I was always GLAD to see a travel nurse - figured it was extra help - but what do I know??

  11. by   Conqueror+
    Quote from Hellllllo Nurse
    I've been a nurse for fifteen years and a traveler for three. I have to disagree with the above post.

    A traveler who speaks up is considered a trouble maker, and speaking up will only give her a bad rep as a traveler.
    If you piss off mgmt at one hospital, they can have you barred from working at any of their facilities ever again, if they wish.
    I agree 100% I have seen clauses in my travel contracts that FORBID me from doing the very things that the other poster suggested. I wish you would keep a log of the facilities shortcomings and then ask for a meeting with your recruiter and the facility. They might show up just to make sure you aren't at your apartment while they are having the furniture picked up and the cable turned off. You are there to fill a short term gap and they aren't going to jeopardize 100 contracts for one "nosy" nurse. Sorry, it's just not how the travel game is played. I am from the school of "eight and skate" Do your shift and get out !!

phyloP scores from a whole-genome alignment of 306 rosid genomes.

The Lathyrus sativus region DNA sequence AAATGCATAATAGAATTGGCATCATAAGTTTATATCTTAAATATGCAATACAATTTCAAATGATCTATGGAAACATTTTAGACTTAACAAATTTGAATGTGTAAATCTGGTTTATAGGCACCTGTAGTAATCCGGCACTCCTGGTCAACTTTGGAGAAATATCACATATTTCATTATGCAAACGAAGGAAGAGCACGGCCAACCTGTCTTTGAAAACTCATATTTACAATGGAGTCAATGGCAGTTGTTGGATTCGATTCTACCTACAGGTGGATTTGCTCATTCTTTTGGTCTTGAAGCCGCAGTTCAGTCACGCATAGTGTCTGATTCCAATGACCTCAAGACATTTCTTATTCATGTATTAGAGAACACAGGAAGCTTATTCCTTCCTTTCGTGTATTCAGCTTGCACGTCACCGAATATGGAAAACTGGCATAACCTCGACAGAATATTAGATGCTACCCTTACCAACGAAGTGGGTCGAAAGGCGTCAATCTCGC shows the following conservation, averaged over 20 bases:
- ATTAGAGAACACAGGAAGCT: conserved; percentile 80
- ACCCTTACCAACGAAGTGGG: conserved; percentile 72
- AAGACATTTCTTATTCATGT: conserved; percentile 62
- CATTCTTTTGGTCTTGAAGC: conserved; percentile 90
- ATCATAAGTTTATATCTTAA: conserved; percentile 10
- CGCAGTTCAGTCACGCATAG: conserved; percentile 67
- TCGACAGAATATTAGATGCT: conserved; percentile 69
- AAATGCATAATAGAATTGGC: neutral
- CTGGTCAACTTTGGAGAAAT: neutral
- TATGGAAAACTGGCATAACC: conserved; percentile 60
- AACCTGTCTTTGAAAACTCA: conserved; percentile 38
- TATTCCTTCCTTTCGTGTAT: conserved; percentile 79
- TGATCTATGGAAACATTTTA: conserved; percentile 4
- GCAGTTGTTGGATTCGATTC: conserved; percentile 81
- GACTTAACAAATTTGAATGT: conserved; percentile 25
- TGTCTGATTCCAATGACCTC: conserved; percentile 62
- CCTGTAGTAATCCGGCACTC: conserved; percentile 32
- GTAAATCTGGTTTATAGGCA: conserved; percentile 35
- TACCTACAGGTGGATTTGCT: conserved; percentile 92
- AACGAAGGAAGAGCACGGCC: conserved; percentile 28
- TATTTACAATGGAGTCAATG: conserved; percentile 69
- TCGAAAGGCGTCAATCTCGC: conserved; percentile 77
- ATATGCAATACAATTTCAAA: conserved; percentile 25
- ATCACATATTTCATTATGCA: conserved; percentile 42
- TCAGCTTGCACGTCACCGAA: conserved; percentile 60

12. by   llg
    If you are at all interested in getting a permanent job somewhere, the last thing you should do is make trouble and "not fit in" with the regular staff. That's a sure way to get yourself a bad reputation. The management will give you a negative eval (about how you had trouble blending in and working with the staff) and that on your record will make it more difficult for you to hired by anyone else.

    There are ways to bring the problems to the attention of the management ... but the advice of "Rage" is not the way to go about it. First, prove yourself competent and develop a good reputation. Then, after the management is happy with your performance, gently let the key people know that you have experienced some problems.
  13. by   Hellllllo Nurse
    Quote from Pageantnurse
    ......I am from the school of "eight and skate" Do your shift and get out !!
    How about "twelve and delve"? Do your twelve, then delve into your car and split, lol.

    Also "sixteen and split the scene"...oh, I must be tired cuz I'm getting goofy.:spin:
  14. by   Natkat
    Quote from Rage
    Excuse me.........but isn't this sort of mentality (abusive nurses) counter productive for the facility? I guess I still have a "business" mind but if you look at the equation..............regular staffing doesn't help+catches an attitude+takes longer breaks=the need for traveler nursing.